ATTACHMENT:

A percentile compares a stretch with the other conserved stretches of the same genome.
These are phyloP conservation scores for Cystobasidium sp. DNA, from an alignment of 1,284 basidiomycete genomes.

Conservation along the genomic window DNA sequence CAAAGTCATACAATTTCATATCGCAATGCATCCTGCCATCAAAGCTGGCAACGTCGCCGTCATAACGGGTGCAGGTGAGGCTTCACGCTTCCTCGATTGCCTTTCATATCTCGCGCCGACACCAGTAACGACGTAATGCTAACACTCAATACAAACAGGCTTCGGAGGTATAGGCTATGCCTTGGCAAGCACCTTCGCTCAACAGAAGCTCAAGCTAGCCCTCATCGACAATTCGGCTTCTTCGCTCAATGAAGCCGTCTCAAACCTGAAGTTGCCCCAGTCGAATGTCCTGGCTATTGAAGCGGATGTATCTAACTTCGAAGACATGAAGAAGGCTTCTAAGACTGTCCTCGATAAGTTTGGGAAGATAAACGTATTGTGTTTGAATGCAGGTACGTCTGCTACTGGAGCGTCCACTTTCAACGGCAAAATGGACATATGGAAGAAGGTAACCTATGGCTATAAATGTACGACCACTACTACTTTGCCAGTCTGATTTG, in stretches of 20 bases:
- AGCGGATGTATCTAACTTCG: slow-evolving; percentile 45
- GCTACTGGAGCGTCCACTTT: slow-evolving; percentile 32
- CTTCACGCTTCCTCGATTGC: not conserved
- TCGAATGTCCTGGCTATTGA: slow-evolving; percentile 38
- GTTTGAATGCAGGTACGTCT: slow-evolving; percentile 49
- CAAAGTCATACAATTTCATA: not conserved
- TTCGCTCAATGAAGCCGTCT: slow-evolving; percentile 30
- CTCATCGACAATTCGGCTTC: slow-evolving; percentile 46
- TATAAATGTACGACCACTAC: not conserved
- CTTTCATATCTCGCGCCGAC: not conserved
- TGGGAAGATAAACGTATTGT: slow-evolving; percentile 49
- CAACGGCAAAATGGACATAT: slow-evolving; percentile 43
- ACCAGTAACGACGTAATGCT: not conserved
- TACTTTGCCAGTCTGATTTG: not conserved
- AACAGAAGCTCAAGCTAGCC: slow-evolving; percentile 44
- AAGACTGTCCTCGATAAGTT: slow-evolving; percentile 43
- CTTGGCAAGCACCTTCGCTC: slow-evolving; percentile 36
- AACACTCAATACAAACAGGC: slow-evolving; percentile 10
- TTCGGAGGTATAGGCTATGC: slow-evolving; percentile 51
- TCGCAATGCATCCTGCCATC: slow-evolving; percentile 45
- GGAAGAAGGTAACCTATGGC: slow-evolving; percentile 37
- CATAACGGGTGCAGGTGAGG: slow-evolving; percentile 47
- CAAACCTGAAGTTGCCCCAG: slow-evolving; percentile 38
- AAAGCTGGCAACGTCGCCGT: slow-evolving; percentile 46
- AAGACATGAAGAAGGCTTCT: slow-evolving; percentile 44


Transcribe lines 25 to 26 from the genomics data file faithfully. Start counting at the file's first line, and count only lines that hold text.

- CATAACGGGTGCAGGTGAGG: slow-evolving; percentile 47
- CAAACCTGAAGTTGCCCCAG: slow-evolving; percentile 38